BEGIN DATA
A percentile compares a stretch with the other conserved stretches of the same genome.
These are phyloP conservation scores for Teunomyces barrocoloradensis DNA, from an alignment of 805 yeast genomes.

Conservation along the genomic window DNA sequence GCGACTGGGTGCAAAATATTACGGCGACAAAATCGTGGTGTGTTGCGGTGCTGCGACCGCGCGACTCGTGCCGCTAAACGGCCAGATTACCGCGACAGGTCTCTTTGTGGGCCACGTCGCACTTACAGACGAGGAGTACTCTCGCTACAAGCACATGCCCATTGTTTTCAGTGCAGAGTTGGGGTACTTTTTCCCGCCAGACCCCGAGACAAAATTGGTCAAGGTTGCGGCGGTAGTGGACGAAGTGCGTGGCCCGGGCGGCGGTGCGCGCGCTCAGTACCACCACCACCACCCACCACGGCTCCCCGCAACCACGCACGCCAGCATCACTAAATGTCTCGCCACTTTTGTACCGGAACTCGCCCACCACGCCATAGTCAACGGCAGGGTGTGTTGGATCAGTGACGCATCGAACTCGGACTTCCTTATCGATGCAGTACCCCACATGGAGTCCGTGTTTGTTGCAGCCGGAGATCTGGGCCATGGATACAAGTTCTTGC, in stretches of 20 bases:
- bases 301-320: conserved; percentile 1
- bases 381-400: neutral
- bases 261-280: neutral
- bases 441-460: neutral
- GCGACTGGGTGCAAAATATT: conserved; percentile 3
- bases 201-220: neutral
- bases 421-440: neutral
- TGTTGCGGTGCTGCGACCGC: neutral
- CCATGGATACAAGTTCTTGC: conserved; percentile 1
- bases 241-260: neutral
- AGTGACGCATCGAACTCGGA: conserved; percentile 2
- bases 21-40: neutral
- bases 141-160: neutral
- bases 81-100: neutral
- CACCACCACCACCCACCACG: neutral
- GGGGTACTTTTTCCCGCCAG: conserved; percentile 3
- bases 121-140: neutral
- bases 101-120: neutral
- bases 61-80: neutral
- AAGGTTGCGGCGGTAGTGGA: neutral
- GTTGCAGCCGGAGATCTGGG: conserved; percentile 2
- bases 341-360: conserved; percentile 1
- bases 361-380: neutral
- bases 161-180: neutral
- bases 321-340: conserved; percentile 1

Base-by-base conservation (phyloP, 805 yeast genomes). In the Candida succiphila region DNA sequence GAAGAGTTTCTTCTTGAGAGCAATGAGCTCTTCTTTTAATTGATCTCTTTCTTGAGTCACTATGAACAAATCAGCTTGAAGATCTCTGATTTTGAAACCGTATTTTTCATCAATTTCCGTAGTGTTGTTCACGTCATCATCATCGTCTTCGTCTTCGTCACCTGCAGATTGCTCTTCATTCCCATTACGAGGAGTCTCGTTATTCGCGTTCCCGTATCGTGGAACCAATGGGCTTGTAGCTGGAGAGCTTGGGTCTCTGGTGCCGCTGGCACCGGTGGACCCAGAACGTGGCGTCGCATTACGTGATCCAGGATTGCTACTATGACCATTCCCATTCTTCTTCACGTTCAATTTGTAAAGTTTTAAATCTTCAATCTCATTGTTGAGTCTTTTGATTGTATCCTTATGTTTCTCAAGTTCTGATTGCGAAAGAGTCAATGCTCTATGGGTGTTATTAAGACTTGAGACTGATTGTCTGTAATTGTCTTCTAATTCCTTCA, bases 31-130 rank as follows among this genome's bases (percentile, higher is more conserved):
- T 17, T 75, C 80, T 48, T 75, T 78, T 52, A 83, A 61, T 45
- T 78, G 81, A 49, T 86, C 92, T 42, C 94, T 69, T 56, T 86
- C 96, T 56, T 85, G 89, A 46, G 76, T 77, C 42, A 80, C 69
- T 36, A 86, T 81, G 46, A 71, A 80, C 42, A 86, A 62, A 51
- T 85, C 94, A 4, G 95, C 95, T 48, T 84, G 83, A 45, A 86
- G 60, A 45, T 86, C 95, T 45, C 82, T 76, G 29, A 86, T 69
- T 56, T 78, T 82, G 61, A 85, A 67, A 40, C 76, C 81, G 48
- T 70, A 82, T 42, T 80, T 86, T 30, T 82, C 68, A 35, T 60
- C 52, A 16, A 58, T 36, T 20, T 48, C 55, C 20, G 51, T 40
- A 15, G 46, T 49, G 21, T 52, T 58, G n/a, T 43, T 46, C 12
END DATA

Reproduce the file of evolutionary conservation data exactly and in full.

A percentile compares a stretch with the other conserved stretches of the same genome.
These are phyloP conservation scores for Teunomyces barrocoloradensis DNA, from an alignment of 805 yeast genomes.

Conservation along the genomic window DNA sequence GCGACTGGGTGCAAAATATTACGGCGACAAAATCGTGGTGTGTTGCGGTGCTGCGACCGCGCGACTCGTGCCGCTAAACGGCCAGATTACCGCGACAGGTCTCTTTGTGGGCCACGTCGCACTTACAGACGAGGAGTACTCTCGCTACAAGCACATGCCCATTGTTTTCAGTGCAGAGTTGGGGTACTTTTTCCCGCCAGACCCCGAGACAAAATTGGTCAAGGTTGCGGCGGTAGTGGACGAAGTGCGTGGCCCGGGCGGCGGTGCGCGCGCTCAGTACCACCACCACCACCCACCACGGCTCCCCGCAACCACGCACGCCAGCATCACTAAATGTCTCGCCACTTTTGTACCGGAACTCGCCCACCACGCCATAGTCAACGGCAGGGTGTGTTGGATCAGTGACGCATCGAACTCGGACTTCCTTATCGATGCAGTACCCCACATGGAGTCCGTGTTTGTTGCAGCCGGAGATCTGGGCCATGGATACAAGTTCTTGC, in stretches of 20 bases:
- bases 301-320: conserved; percentile 1
- bases 381-400: neutral
- bases 261-280: neutral
- bases 441-460: neutral
- GCGACTGGGTGCAAAATATT: conserved; percentile 3
- bases 201-220: neutral
- bases 421-440: neutral
- TGTTGCGGTGCTGCGACCGC: neutral
- CCATGGATACAAGTTCTTGC: conserved; percentile 1
- bases 241-260: neutral
- AGTGACGCATCGAACTCGGA: conserved; percentile 2
- bases 21-40: neutral
- bases 141-160: neutral
- bases 81-100: neutral
- CACCACCACCACCCACCACG: neutral
- GGGGTACTTTTTCCCGCCAG: conserved; percentile 3
- bases 121-140: neutral
- bases 101-120: neutral
- bases 61-80: neutral
- AAGGTTGCGGCGGTAGTGGA: neutral
- GTTGCAGCCGGAGATCTGGG: conserved; percentile 2
- bases 341-360: conserved; percentile 1
- bases 361-380: neutral
- bases 161-180: neutral
- bases 321-340: conserved; percentile 1

Base-by-base conservation (phyloP, 805 yeast genomes). In the Candida succiphila region DNA sequence GAAGAGTTTCTTCTTGAGAGCAATGAGCTCTTCTTTTAATTGATCTCTTTCTTGAGTCACTATGAACAAATCAGCTTGAAGATCTCTGATTTTGAAACCGTATTTTTCATCAATTTCCGTAGTGTTGTTCACGTCATCATCATCGTCTTCGTCTTCGTCACCTGCAGATTGCTCTTCATTCCCATTACGAGGAGTCTCGTTATTCGCGTTCCCGTATCGTGGAACCAATGGGCTTGTAGCTGGAGAGCTTGGGTCTCTGGTGCCGCTGGCACCGGTGGACCCAGAACGTGGCGTCGCATTACGTGATCCAGGATTGCTACTATGACCATTCCCATTCTTCTTCACGTTCAATTTGTAAAGTTTTAAATCTTCAATCTCATTGTTGAGTCTTTTGATTGTATCCTTATGTTTCTCAAGTTCTGATTGCGAAAGAGTCAATGCTCTATGGGTGTTATTAAGACTTGAGACTGATTGTCTGTAATTGTCTTCTAATTCCTTCA, bases 31-130 rank as follows among this genome's bases (percentile, higher is more conserved):
- T 17, T 75, C 80, T 48, T 75, T 78, T 52, A 83, A 61, T 45
- T 78, G 81, A 49, T 86, C 92, T 42, C 94, T 69, T 56, T 86
- C 96, T 56, T 85, G 89, A 46, G 76, T 77, C 42, A 80, C 69
- T 36, A 86, T 81, G 46, A 71, A 80, C 42, A 86, A 62, A 51
- T 85, C 94, A 4, G 95, C 95, T 48, T 84, G 83, A 45, A 86
- G 60, A 45, T 86, C 95, T 45, C 82, T 76, G 29, A 86, T 69
- T 56, T 78, T 82, G 61, A 85, A 67, A 40, C 76, C 81, G 48
- T 70, A 82, T 42, T 80, T 86, T 30, T 82, C 68, A 35, T 60
- C 52, A 16, A 58, T 36, T 20, T 48, C 55, C 20, G 51, T 40
- A 15, G 46, T 49, G 21, T 52, T 58, G n/a, T 43, T 46, C 12